On Monday, April 8th, Moving Dialogs’ One World event will take place inside the Preston Bradley Hall of the Chicago Cultural Center. Our Moving Reflections contributor for this event, the esteemed Dr. C. S’thembile West, offers some initial thoughts to ponder prior to this public “conversation”:
“Dancing bodies communicate on multiple levels with respect to kinesis,
physicality, emotionality, technique, nuance and insinuation. The
body contains and transmits cultural texts that are specific. In short,
the body is like a manuscript with multiple chapters, each nuanced by
particular life conditions and experiences. The dancing body is indelibly
marked by culture, the sum-total way of life of a specific group, as well
as nuances from persistent cultural encounters with difference.
Culturally grounded worldviews and perspectives shape not only the
protocols for dance in diverse cultures, but also determine, to some
extent, who moves, how she/he moves and the purpose/s for which
she or he moves. Hence, dancing bodies are ethnic texts, gender
texts, political and social texts. Each communicates in ways that
are sometimes proscribed by protocols, customs, idiosyncrasies, life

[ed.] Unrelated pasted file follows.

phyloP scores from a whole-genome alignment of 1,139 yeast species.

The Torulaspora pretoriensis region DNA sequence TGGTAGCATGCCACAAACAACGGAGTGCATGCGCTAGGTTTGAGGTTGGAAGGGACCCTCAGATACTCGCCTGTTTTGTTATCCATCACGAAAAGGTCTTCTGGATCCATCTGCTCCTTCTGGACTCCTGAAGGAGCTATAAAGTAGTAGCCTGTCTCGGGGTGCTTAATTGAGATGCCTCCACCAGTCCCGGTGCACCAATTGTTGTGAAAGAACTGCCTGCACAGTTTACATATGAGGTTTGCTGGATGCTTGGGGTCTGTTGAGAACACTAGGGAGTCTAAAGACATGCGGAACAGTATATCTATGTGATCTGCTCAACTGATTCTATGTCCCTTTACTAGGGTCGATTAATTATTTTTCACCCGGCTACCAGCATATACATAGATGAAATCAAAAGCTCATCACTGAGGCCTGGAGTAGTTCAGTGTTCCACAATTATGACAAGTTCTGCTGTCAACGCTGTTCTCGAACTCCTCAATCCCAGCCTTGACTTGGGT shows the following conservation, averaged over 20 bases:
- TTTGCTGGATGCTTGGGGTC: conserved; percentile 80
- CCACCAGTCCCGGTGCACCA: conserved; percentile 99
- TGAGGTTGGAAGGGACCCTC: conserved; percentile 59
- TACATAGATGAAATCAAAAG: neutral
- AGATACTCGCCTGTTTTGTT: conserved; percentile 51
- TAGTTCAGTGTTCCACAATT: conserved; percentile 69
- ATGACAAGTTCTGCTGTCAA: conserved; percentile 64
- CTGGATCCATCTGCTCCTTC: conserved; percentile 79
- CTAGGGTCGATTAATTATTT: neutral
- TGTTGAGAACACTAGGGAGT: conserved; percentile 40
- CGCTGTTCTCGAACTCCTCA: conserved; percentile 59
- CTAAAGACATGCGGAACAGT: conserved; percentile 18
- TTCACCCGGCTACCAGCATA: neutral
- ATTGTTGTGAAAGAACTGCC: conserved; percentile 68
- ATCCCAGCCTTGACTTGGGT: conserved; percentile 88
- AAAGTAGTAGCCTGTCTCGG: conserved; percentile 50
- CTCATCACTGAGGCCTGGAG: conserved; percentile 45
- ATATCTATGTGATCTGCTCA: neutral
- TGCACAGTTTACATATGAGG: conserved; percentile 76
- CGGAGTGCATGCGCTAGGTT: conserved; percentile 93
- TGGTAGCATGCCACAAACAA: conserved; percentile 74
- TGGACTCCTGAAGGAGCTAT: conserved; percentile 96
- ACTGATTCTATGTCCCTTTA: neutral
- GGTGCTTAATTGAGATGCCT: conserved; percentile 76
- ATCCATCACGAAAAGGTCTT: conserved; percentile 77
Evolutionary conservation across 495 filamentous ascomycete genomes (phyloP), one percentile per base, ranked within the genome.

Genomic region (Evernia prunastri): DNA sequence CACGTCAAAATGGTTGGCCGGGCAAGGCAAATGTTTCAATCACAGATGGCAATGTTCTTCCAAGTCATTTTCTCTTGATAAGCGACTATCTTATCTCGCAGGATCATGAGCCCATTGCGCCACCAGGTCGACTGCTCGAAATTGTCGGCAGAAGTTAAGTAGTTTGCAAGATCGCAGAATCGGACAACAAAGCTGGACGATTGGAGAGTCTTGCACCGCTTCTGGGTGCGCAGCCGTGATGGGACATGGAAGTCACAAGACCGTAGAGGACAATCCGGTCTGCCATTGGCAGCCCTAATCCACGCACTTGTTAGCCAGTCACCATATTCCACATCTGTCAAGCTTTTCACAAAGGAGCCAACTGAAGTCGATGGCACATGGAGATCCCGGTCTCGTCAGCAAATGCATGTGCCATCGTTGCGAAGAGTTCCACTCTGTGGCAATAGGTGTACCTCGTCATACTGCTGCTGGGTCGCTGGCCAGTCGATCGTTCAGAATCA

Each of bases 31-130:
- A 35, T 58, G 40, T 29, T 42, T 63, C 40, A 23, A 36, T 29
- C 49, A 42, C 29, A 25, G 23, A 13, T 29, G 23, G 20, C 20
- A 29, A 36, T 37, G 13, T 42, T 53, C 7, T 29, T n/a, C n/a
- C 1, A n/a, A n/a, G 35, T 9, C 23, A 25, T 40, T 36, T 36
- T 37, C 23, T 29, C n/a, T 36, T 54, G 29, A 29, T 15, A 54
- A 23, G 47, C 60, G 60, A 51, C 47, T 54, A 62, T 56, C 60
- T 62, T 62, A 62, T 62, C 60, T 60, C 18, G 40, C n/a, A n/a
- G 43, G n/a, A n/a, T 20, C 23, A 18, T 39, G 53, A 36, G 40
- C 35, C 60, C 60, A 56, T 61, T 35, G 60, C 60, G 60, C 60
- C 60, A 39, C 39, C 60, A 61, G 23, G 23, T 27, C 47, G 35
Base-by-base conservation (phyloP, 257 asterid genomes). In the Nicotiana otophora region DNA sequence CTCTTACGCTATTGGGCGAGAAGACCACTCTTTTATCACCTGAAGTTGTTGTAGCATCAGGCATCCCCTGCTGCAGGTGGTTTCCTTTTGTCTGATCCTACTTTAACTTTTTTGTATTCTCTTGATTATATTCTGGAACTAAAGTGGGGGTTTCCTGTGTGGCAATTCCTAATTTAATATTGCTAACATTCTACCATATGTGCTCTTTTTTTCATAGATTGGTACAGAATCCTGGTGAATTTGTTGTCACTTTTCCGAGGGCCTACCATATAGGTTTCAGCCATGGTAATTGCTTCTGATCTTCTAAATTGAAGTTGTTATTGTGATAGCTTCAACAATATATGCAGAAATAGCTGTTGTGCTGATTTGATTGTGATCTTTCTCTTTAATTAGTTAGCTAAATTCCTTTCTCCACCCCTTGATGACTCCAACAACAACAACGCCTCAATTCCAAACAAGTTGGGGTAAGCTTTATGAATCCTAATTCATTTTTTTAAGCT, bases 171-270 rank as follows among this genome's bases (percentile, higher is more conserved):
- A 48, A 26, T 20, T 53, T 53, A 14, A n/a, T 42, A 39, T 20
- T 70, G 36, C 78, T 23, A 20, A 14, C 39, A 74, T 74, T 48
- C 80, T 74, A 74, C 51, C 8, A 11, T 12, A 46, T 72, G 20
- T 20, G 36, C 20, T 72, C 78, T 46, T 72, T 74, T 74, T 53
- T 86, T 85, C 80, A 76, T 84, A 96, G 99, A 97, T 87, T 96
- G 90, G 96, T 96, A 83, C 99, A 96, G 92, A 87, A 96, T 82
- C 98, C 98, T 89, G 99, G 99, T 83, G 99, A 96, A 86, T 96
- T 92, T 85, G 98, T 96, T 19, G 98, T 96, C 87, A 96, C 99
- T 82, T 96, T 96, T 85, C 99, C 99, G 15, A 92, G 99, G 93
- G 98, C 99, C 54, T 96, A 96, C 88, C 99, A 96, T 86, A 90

conditions and events. Despite formal structures stipulated by cultural
grounding, how a body performs or moves is inevitably unpredictable,
although individual nuance and form may reflect cultural roots.
However, when diverse cultural bodies come into contact with one
another, a cultural collision of sorts, as has occurred in varying locales
– cities, towns, countrysides – overlapping cultural texts appear on the
surface of dancing bodies. Borrowing, from multiple sources, like trying
on identities, people and funky clothing, has never been as problematic
as the failure to identify and acknowledge resources, especially as it
relates to groups that are marginalized in the U.S. and in the world
If, indeed, so-called Western forms, like ballet and modern dance,
are continually held in hierarchal relationship to styles generated by
marginalized groups – classical African dance, hip-hop, salsa, bachata,
capoeira, bharatanatyam and kutraputi – then, equity in the arts,
specifically in the dance arts, will remain an unwieldy phantom. On
the other hand, if dancers and spectators learn to engage colliding
cultural texts with imagination, interest, wonder and excitement, then
we might just find inspirations and modalities that not only change our
deepest truths, but also contribute to altered and more diverse ways of
interpreting and thereby, engaging the world.
In my commitment to engage dancing bodies, I reaffirm my commitment
to self-development. I trust that you feel similarly.
Yours in dance life,
Hotep and rainbows,
— C. S’thembile West
Chicago Cultural Center, Preston Bradley Hall,
78 E. Washington St.